Variability in abundance of adult stages in marine fishes is generally thought to be a function of processes operating in the larval or early juvenile stages. Better understanding of these processes has tremendous value in predicting the abundance of an age cohort later in life (year class strength), and for evaluating the potential impact of both natural and human-induced environmental changes on fish populations. Despite extensive research efforts in this field in recent decades, definitive linkages between environmental patterns and larval/juvenile survival remain elusive. Complex interactions of spatial and temporal patterns in habitat quality, physical conditions, and the community structure of interacting species presumably contribute to the difficulty in resolving discrete causal relationships.
The continuing threatened status of West Coast salmonid populations and the currently developing groundfish crisis warrant more intensive research into the array of factors driving early survival. Current projects being conducted by the Early Life History team focus on larval quality and growth rates as indicators of individual fitness. This individual variability provides the template on which mortality acts. Our research attempts to understand both the long term evolutionary selection pressures that maintain individual variability and the short term effects of individual differences on survival under specific environmental conditions.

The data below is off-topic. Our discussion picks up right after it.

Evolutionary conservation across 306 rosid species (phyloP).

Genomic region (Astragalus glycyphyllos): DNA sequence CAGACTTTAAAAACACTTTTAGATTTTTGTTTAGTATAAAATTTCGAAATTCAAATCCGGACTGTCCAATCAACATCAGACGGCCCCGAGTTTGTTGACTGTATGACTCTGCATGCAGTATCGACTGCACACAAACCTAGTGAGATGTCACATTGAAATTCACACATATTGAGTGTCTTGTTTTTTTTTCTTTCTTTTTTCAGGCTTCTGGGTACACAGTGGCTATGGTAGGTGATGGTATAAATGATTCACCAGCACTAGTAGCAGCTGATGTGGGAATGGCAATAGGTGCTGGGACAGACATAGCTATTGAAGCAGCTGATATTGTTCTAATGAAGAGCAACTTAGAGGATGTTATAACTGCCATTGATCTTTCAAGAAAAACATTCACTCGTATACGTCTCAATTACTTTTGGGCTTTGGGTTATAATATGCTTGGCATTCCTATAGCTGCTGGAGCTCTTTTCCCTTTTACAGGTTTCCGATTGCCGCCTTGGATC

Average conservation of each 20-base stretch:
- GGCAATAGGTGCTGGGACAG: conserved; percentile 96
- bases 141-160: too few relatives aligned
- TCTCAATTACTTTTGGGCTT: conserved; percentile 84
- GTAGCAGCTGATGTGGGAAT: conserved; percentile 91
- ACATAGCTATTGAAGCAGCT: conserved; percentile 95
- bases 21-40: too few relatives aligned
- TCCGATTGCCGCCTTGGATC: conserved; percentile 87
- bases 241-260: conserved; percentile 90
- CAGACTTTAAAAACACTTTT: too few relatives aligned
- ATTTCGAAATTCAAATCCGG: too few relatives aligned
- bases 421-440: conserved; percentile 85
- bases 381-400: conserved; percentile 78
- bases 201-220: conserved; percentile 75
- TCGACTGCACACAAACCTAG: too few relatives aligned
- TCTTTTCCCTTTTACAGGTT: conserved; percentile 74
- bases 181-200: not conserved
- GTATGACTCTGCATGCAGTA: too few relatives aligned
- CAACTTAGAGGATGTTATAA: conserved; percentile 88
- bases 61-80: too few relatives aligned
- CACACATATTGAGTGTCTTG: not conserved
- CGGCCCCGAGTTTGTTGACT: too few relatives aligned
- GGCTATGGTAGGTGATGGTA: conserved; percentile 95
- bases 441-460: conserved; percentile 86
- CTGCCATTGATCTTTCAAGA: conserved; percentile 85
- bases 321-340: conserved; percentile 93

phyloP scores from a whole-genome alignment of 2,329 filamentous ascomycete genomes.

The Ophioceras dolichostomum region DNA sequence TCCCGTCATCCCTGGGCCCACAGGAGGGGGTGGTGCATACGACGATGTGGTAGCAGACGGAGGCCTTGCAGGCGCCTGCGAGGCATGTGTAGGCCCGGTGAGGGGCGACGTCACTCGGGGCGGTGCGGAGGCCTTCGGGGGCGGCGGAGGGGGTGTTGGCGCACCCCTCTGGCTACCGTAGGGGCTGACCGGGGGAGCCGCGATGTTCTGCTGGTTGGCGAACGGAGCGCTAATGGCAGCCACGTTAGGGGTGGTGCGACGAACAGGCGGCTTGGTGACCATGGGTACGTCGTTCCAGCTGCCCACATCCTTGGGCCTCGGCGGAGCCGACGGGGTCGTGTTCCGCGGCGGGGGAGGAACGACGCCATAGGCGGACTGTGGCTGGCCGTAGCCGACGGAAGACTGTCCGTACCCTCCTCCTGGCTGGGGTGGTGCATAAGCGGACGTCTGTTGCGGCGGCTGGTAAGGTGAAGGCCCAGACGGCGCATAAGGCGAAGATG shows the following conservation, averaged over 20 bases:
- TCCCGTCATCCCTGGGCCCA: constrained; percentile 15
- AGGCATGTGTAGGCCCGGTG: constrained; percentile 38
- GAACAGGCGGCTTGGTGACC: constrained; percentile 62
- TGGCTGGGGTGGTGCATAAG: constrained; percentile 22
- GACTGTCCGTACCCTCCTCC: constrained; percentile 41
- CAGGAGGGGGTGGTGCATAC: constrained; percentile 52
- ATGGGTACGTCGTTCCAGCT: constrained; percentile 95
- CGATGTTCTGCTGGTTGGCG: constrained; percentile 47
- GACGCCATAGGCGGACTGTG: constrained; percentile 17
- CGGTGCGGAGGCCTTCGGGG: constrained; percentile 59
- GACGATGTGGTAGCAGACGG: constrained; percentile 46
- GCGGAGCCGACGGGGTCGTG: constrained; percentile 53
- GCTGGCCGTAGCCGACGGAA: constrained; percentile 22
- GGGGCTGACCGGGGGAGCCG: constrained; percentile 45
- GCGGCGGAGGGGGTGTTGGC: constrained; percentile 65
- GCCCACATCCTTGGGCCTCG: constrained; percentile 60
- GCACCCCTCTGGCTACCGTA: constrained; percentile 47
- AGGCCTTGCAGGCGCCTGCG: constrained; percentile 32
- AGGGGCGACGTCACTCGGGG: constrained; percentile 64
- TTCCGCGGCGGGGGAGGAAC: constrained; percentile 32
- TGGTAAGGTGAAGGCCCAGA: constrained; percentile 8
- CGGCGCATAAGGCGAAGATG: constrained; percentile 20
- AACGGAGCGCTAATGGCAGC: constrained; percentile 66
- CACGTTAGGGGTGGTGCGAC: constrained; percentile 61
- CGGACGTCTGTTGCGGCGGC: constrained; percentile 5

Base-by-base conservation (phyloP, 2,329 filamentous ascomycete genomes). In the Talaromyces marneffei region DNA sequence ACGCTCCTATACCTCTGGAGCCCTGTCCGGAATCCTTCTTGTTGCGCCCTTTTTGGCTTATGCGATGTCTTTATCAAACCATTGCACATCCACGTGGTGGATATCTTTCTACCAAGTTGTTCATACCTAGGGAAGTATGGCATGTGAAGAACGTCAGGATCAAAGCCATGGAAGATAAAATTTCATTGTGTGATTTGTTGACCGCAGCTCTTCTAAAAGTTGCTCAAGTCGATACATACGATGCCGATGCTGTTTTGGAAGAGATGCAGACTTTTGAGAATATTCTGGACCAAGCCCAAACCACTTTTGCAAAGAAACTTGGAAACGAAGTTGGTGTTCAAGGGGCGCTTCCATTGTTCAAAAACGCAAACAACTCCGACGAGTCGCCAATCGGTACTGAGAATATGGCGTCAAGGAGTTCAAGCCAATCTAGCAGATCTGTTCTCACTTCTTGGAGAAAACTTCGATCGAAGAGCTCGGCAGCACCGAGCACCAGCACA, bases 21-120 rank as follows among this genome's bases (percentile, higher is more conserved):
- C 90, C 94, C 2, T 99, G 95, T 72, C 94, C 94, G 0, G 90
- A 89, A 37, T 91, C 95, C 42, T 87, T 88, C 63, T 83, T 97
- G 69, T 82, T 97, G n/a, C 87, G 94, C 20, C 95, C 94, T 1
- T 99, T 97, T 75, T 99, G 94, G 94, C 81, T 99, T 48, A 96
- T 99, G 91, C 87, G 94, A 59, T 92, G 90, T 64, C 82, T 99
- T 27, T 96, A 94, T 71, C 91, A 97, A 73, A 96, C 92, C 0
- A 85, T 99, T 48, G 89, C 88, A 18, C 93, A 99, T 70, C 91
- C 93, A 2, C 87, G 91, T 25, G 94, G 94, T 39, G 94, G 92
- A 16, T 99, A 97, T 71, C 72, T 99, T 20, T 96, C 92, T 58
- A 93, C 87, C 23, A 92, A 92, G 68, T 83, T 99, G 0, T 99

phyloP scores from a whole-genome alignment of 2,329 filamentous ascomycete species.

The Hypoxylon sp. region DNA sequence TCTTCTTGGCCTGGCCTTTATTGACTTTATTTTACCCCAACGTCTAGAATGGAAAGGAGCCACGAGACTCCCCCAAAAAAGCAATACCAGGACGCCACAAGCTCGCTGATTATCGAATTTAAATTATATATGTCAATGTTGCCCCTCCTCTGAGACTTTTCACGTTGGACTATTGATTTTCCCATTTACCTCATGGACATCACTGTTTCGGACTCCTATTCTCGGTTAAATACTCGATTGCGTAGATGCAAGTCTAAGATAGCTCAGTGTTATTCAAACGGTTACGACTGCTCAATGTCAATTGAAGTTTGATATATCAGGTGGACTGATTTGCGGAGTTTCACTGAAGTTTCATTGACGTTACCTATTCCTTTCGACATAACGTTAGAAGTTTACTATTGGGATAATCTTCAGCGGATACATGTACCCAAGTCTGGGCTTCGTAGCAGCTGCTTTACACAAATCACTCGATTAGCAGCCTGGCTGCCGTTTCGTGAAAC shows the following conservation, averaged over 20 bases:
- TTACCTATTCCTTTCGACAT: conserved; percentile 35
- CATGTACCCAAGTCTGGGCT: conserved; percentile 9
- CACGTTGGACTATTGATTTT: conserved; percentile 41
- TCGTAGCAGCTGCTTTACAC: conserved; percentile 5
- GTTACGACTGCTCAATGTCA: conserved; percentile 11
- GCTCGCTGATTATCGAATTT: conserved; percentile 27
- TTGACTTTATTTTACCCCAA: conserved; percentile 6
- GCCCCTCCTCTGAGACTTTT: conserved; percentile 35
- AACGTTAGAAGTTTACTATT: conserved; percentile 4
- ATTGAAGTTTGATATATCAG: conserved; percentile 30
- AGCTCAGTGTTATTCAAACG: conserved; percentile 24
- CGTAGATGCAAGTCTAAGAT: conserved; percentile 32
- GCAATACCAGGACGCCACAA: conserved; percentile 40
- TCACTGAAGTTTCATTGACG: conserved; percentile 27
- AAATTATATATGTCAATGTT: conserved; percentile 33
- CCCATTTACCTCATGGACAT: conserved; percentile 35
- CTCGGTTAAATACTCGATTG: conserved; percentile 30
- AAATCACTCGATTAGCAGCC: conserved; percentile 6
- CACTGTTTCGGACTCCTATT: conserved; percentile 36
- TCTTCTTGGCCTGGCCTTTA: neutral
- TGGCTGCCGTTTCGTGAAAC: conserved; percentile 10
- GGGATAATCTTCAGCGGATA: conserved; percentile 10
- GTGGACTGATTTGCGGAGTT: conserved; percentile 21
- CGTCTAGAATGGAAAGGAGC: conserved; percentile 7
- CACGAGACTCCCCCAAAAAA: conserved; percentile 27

Current Research Projects
I. Maternal Effects on Larval Quality in Rockfish
Rockfish populations along the west coast of the U.S. have recently undergone severe declines, prompting emergency management measures that include prohibiting fishing along extensive areas of the continental shelf. Most rockfish are long-lived, with maximum ages ranging from around 30 to over 100 years depending on the species. Fishing tends to remove the larger and older members of the population, resulting in a greatly reduced spread of ages. We are currently investigating the impact of this demographic shift in age structure on the long-term sustainability of rockfish populations. Our primary hypothesis is that larval quality is a function of female age, with older females producing progeny with a greater likelihood of survival than larvae from younger females. Rockfish are livebearers with internal fertilization. Eggs hatch within the female's ovaries and develop up to feeding stage. At parturition, or release of the larvae by the females, they retain some yolk and an oil globule rich in lipids. We believe the energy reserves provided in the oil globule are key to a larva's capacity to survive in the tenuous planktonic environment. We are collaborating with Steve Berkeley, a researcher at UCSC, whose prior experiments demonstrated that older black rockfish females provision their larvae with larger oil globules compared to younger females. Consequently, larvae from older mothers have higher survival and faster growth rates. There are important implications of these results for fisheries management, since current regulatory options typically provide little protection for older age classes.